In this post, guest blogger Dimitra Lavrakas gives a personal account of Skagway's journey to modern healthcare.

Guest post by Dimitra Lavrakas for Rasmuson Foundation

It was the X-ray machine that was the big problem. To this day, I swear the medical assistant at clinic took a shot six times and nothing registered after the film was run through the developing fluid.

Even if the film had come out, it would still have had to be mailed to Juneau for an X-ray technician to read. That took days.

That was in 1998, when I first came to Skagway, and dang if I can’t remember what I thought I broke. The machine was a true relic and so outdated that parts were hard to come by and had to be scavenged or jury-rigged. Still it was a testament to Alaska ingenuity.

When the clinic did get the money for a replacement, it was too big to fit in the room so walls had to be moved.

About a year later, as editor of the Skagway News, while covering a city council meeting I doubled over and started sweating. I thought “heart attack.” The pain in my gut was so bad it was all I could do to hobble from the meeting to home and into an intensely hot bath.

It didn’t really help.

Next morning, when I went to see my provider, Lynn Cameron, an advanced nurse practitioner, who said I needed an ultrasound.

There wasn’t one in town.

Lucky for me I was leaving the next day for Anchorage to go to the annual journalism conference. She gave me pain pills that I just couldn’t keep down.

I went straightaway from the plane to the doctor, where the ultrasound technician showed me the little white dots on the screen. Gall stones.

As good as the health care professionals at the clinic and the Emergency Medical Technicians in town are, my case was not unusual.

People had to fly out to Juneau or drive to Whitehorse for any extraordinary treatment. That could be problematic when the road north was closed or planes couldn’t fly because of severe weather or if no ferry was scheduled.

In those cases a medevac comes from the U.S. Coast Guard base in Sitka.

You can judge that huge Jayhawk’s landing when the windows in town start to rattle to the beating of the chopper’s rotor. When we hear that sound, we hold our breath and hope that whoever is going out will come back.

It was a certainty that a new clinic was needed to bring the town’s health care into the 21st century.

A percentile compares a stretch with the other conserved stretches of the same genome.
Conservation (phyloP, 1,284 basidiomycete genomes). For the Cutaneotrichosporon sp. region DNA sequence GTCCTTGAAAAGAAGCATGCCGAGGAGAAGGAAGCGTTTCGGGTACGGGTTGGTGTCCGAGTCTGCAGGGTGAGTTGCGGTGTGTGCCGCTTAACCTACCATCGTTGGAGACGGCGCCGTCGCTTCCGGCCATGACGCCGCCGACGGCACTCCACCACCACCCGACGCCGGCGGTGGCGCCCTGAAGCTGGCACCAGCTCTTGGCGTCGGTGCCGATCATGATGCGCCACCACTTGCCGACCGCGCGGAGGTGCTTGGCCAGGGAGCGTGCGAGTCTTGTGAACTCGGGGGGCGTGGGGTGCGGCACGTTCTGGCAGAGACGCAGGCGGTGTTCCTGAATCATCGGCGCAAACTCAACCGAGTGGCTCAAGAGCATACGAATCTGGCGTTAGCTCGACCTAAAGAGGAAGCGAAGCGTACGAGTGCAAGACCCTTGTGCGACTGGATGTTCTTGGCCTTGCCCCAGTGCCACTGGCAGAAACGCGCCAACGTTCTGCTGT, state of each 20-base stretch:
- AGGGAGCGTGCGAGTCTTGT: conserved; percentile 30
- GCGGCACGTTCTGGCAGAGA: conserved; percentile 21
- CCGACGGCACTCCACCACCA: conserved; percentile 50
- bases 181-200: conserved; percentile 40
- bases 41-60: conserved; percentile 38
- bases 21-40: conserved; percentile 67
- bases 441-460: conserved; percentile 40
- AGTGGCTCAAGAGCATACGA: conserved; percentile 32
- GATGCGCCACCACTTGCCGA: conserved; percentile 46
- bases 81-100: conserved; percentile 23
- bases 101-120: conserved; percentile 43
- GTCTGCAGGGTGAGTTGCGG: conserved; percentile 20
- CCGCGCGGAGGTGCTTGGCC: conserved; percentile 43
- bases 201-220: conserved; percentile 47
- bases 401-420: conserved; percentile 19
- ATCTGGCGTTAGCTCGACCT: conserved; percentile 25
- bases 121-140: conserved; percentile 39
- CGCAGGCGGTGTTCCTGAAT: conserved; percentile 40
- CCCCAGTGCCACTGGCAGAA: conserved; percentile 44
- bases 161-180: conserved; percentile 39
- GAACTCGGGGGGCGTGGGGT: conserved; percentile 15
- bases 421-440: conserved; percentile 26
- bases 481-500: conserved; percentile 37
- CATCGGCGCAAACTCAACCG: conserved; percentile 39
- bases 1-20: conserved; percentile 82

You know how sometimes in a small town there are always fiscal conservatives who rail against spending? That didn’t happen here — we were all in agreement.

And so began the laborious process to replace the over 40-year-old facility. Wells Fargo stepped up and donated six lots at 14th and State. While Alaska is geographically large, it is really a small circle of friends. National Bank of Alaska, founded by E.A. Rasmuson, who lived in Skagway, was sold to Wells Fargo.

When I was an EMT with the Skagway Volunteer Fire Department, you parked in the alley, out in the open weather and lugged the stretcher in through the double doors. The emergency room was small and if there were a lot of personnel it was cheek to jowl. Now it’s got its own drive-in bay and a portable X-ray machine that can be slid right under a patient. The X-rays are digital and can be sent via e-mail and read in a day if not hours.

There’s even an ultrasound.

During 2011’s Yuletide, the town’s three-week holiday celebration that includes open houses, clinic operations ceased for the day and residents were toured through the new facility to areas they usually might not get to see.

At the open house, I asked Lynne what she was grateful for at the new clinic.

“Privacy for the patients,” she said.

That’s true. You could hear everything that was being said through the walls in the old clinic.

“And the sliding fee scale,” she said. “Now people can afford health care.”

One of her clients, Bill Hunz, chimed in, “The personnel, and all the stuff they have. Back in 1930 we didn’t have that stuff.”

Well, we do now.

Dimitra Lavrakas is a photojournalist living in a neat little cabin she built in Skagway. She has worked across the state: Arctic Sounder in Barrow, Anchorage Daily News, Senior Voice, Alaska Business Monthly, Dutch Harbor Fisherman, The Skagway News and First Alaskans.